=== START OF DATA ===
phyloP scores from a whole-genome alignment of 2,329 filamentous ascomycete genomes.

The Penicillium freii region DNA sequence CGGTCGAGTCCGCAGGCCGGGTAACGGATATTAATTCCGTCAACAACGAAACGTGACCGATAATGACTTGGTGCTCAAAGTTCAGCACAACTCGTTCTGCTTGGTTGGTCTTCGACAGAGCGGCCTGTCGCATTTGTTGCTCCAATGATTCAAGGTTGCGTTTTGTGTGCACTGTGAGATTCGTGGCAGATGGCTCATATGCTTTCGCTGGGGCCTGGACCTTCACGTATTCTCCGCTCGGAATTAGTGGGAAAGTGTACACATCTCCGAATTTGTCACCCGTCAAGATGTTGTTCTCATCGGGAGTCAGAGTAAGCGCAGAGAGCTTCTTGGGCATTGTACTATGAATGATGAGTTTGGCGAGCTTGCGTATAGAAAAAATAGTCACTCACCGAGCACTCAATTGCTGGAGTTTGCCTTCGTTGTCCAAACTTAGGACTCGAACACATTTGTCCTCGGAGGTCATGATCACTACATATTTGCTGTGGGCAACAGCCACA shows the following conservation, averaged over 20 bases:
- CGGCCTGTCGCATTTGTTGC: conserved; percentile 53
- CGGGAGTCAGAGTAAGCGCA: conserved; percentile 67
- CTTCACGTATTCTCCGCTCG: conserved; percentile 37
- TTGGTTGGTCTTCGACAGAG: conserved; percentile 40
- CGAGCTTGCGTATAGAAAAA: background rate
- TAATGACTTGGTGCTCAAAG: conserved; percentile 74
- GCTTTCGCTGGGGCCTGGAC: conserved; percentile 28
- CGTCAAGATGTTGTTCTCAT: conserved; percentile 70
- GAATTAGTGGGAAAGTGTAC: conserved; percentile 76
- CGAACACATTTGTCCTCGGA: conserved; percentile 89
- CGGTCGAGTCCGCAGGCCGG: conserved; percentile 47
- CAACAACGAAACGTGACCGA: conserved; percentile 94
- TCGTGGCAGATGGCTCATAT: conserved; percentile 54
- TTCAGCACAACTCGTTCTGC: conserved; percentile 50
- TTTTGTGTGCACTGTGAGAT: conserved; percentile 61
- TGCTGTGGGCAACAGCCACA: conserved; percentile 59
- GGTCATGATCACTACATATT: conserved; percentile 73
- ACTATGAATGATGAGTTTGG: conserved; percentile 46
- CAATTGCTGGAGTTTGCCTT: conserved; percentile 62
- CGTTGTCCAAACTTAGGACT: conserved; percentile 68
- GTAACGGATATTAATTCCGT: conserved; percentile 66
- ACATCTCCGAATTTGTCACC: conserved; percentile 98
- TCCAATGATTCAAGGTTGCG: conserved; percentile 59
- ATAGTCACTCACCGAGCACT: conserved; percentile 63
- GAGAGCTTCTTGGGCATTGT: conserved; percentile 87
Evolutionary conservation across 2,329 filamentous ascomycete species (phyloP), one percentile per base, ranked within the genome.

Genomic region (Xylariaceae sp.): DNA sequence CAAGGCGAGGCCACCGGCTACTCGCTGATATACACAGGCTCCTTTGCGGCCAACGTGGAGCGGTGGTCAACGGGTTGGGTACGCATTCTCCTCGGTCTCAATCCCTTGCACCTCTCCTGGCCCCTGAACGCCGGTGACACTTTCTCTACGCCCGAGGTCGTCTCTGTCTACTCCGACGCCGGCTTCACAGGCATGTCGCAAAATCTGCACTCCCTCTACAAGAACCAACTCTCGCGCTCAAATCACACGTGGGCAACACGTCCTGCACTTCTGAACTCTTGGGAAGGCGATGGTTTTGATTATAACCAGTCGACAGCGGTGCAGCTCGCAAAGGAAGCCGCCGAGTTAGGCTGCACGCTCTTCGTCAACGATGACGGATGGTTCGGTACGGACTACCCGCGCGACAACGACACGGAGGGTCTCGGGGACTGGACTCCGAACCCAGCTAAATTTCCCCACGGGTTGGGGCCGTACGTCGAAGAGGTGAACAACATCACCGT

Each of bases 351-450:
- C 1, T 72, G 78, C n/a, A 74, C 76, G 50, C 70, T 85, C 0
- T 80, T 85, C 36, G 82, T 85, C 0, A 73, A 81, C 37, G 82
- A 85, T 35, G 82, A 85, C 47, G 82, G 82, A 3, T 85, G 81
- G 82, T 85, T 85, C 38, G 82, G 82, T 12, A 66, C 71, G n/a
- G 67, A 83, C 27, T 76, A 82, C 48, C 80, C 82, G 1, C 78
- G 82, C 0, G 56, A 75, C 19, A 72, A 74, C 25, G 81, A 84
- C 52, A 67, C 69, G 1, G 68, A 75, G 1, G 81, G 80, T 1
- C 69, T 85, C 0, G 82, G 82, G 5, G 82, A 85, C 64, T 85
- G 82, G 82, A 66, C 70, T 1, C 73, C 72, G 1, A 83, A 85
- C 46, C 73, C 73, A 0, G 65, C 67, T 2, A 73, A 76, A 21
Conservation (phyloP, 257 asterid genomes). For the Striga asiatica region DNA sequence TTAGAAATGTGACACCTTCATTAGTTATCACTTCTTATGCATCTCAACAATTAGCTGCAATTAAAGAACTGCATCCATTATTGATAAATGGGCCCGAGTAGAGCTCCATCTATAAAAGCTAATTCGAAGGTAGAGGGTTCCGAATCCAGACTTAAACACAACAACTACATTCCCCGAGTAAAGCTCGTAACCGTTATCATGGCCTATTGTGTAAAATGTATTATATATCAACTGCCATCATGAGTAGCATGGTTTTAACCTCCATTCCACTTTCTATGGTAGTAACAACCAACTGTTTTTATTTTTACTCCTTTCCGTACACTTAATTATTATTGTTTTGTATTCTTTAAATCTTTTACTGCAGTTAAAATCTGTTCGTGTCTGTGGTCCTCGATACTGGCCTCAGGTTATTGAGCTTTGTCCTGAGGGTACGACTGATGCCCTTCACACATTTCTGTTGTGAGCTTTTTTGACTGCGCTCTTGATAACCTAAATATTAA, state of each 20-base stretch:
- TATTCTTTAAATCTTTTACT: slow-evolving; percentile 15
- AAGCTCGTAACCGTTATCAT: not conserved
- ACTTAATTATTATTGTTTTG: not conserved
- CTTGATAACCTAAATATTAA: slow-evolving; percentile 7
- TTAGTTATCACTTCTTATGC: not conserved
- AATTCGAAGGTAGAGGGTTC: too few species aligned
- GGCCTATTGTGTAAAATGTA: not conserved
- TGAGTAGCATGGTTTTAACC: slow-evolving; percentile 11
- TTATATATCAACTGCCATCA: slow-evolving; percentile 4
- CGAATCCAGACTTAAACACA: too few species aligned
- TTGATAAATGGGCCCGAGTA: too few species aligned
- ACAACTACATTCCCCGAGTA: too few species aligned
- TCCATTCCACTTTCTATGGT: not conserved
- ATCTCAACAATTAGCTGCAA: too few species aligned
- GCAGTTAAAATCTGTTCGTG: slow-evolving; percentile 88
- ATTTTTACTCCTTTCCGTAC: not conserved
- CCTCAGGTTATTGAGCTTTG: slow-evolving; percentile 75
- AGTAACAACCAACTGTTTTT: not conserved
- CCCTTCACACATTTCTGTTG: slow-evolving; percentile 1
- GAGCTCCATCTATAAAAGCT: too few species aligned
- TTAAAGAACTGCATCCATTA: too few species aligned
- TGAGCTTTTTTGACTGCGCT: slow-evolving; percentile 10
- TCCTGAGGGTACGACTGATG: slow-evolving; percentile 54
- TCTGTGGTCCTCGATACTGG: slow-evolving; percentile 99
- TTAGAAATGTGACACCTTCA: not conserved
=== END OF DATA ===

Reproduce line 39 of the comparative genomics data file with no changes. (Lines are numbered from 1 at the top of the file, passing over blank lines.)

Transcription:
- G 82, G 82, A 66, C 70, T 1, C 73, C 72, G 1, A 83, A 85